Following the Jan. 4, 2008, rapacious tree-eating windstorm here, Adam Gallinat discovered a special tombstone during a tree planting project in Mountain View Cemetery.
A Life Scout with Boy Scout Troop 305 in Walla Walla, Adam, other Troop and Rotary Club members were there as part of Rotary's urban reforestation program to replace trees the storm destroyed.
Adam wondered about the story behind the headstone, placed in memory of 12-year-old Bennie Shinbo. It notes that Bennie died a Boy Scout hero on Aug. 27, 1933.
Adam said during the 1964 Boy Scout Charters, district numbers were added to avoid confusion since many troops had the same number. Bennie's Walla Walla Troop 5 was in District 3 so it became Troop 305.
"So Bennie Shinbo was most likely a member of the same troop I am," Adam surmised via e-mail.
A Boy Scout Second Class with Troop 5 in Walla Walla, Bennie was born March 7, 1921, according to the headstone. Adam wanted more details, so the 14-year-old ninth grader and Troop 305 historian began digging.
Adam researched the newspaper archives at Whitman College's Penrose Library and gathered details about Bennie's heroic act from Walla Walla Daily Bulletin and Walla Walla Union articles, circa Aug. 28- Sept. 7, 1933.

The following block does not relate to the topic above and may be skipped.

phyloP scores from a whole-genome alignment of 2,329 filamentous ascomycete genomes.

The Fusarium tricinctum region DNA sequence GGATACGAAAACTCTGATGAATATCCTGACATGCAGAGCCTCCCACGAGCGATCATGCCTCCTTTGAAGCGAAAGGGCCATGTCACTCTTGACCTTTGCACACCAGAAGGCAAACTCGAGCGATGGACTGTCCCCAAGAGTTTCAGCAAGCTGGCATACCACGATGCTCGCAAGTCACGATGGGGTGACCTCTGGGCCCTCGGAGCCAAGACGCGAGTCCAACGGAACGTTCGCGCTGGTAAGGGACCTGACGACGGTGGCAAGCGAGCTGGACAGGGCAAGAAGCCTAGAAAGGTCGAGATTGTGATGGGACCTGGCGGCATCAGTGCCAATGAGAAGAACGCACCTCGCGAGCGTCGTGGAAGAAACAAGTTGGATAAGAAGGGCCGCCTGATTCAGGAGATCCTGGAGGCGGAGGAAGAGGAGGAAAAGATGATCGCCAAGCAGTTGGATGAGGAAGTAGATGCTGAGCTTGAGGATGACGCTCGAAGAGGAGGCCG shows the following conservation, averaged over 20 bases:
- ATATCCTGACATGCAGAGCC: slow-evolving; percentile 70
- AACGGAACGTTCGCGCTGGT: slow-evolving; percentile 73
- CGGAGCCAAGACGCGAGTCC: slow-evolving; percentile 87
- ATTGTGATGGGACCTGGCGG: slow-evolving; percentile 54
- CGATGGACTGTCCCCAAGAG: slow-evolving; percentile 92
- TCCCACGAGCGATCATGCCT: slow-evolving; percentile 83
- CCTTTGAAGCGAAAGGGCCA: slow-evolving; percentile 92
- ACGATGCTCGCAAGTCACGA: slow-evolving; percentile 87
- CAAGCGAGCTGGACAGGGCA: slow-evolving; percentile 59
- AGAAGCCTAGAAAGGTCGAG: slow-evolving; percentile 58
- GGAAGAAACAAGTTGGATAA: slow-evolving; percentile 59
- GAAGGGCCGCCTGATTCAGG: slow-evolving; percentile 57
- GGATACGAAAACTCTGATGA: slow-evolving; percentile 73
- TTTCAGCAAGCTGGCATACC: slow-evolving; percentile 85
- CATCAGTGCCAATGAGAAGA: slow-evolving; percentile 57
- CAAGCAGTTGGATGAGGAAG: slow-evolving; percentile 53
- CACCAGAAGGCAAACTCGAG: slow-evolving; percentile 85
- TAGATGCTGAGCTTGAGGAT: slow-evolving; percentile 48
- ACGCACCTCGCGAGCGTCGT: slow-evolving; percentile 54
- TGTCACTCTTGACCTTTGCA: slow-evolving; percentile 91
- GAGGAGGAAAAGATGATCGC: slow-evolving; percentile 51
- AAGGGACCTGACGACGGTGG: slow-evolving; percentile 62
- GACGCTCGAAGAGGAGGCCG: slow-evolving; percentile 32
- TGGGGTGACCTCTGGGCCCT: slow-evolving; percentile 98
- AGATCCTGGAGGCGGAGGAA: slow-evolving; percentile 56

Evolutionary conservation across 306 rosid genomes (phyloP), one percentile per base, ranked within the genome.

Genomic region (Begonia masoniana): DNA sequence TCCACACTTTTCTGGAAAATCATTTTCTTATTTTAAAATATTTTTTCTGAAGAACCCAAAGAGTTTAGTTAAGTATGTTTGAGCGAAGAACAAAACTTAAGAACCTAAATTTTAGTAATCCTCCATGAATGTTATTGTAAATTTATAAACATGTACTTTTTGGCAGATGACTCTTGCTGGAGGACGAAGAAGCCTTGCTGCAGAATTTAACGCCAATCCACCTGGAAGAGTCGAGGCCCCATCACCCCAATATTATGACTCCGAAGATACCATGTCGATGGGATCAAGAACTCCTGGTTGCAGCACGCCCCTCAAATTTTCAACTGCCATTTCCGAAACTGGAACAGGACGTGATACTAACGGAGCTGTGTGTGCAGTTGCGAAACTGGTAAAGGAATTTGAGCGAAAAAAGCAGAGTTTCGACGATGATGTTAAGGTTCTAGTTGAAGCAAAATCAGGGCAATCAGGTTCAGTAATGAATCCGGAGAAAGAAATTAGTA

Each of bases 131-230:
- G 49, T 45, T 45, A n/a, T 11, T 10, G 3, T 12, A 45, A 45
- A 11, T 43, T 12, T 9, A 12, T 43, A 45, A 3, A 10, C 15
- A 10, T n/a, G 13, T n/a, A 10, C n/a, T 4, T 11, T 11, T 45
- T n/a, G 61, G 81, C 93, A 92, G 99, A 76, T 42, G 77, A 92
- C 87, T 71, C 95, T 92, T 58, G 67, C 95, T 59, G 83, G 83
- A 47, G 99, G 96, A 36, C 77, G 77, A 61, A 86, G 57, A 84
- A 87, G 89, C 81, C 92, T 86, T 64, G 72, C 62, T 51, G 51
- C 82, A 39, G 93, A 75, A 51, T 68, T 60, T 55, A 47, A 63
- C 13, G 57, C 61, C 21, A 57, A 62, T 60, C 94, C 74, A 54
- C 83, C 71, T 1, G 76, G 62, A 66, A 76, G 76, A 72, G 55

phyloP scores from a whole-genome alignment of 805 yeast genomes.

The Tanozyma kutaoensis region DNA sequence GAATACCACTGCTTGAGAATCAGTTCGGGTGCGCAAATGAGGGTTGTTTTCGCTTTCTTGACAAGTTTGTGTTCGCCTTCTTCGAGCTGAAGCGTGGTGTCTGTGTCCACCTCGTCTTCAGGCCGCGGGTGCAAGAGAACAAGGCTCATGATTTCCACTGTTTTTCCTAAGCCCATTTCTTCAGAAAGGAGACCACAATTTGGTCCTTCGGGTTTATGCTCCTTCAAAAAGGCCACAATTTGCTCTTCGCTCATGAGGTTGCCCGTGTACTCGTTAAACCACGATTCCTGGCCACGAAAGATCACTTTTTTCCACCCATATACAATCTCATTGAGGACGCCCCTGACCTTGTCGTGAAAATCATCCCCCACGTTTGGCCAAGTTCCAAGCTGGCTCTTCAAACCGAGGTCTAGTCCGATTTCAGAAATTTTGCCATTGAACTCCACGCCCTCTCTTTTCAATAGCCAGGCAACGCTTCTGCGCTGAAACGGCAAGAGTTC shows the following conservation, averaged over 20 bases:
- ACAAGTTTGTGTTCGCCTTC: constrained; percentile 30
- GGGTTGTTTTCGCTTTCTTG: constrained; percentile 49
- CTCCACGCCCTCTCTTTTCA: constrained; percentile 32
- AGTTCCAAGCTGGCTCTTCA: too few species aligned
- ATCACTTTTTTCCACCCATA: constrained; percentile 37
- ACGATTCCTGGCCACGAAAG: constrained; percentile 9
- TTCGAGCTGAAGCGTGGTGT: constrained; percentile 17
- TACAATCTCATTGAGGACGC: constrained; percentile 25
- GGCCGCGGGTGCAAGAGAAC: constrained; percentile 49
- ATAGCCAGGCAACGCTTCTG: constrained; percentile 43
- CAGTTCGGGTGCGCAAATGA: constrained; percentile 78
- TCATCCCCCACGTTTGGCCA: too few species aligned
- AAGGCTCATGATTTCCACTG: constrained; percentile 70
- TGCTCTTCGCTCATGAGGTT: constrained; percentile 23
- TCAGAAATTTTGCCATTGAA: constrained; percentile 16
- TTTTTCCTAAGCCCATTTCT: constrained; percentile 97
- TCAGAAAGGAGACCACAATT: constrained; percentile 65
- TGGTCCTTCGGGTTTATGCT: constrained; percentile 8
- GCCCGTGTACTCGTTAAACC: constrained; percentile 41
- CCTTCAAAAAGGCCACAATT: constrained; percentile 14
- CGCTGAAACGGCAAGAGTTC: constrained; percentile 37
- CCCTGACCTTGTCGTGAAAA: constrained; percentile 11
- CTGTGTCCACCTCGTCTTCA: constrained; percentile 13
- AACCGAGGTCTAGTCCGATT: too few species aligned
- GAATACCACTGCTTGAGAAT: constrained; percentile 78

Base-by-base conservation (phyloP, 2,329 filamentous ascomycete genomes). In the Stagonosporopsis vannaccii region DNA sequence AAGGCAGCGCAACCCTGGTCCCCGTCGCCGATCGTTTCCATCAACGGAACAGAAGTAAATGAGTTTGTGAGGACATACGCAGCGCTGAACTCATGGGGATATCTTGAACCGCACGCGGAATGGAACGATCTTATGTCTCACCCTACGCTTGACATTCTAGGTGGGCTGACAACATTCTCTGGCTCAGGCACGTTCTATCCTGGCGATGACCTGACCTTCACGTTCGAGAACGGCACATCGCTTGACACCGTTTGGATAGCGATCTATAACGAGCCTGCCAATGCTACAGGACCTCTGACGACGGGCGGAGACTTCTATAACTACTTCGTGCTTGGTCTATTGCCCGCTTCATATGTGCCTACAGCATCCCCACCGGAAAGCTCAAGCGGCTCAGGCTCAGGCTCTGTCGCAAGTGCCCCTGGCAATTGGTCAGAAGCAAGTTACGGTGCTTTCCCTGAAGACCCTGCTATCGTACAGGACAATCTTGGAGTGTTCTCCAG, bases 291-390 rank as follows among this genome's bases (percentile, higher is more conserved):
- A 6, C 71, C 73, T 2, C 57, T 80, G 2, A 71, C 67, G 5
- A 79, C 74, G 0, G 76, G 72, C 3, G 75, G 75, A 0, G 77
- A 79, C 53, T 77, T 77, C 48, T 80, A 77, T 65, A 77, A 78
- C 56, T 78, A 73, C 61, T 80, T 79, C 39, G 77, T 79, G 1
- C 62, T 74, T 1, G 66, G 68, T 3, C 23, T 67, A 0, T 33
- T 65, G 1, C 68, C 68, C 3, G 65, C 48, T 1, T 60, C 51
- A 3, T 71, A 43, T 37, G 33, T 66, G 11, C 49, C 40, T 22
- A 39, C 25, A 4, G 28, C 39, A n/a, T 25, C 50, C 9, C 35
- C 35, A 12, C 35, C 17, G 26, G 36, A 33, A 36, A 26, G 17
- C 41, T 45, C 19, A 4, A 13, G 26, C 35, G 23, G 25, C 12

He learned that Bennie drowned trying to save scoutmaster, Fred Small, 31, as Fred struggled against an undertow in the Columbia River at Thrasher's eddy, 3 miles from Wallula.
Newspaper articles report that Fred was trying to determine how far out it was safe for his Scouts, Bennie, Glenn Cunnington, Ronald Bastron and Paul Olson, who were there to go swimming.
Fred was caught in the river's strong current.
"Bennie Shinbo, one of the four Boy Scouts who had just been lined up and given a safety lecture and warned to stay in the safety of the eddy by Small, responded to his leader's cry for help. After getting out about 30 feet, he found the current too swift and wisely turned to swim back; however, upon hearing more desperate cries for help by Small, he braved the current again. This time it was too much and he also sank from sight."
The George Moultons and Fred's wife, Thelma Small, were also there.
Expert swimmers present at the time said the river at the point where Fred went under was too much for them. Descriptions of both scoutmaster and scout were sent to points on the Washington and Oregon sides of the river, as far west as Portland and Vancouver.
Bennie's body was found seven days later on Sept. 3 at Mottinger in Benton County, 27 miles from Kennewick and about 11 miles down the Columbia from where the drowning occurred.
Bennie's funeral was Sept. 5 at Pioneer Methodist Church with the Rev. Edward A. Wolfe officiating. Fellow members of Troop 5 were honorary pallbearers and older Boy Scouts and Sea Scouts were active pallbearers.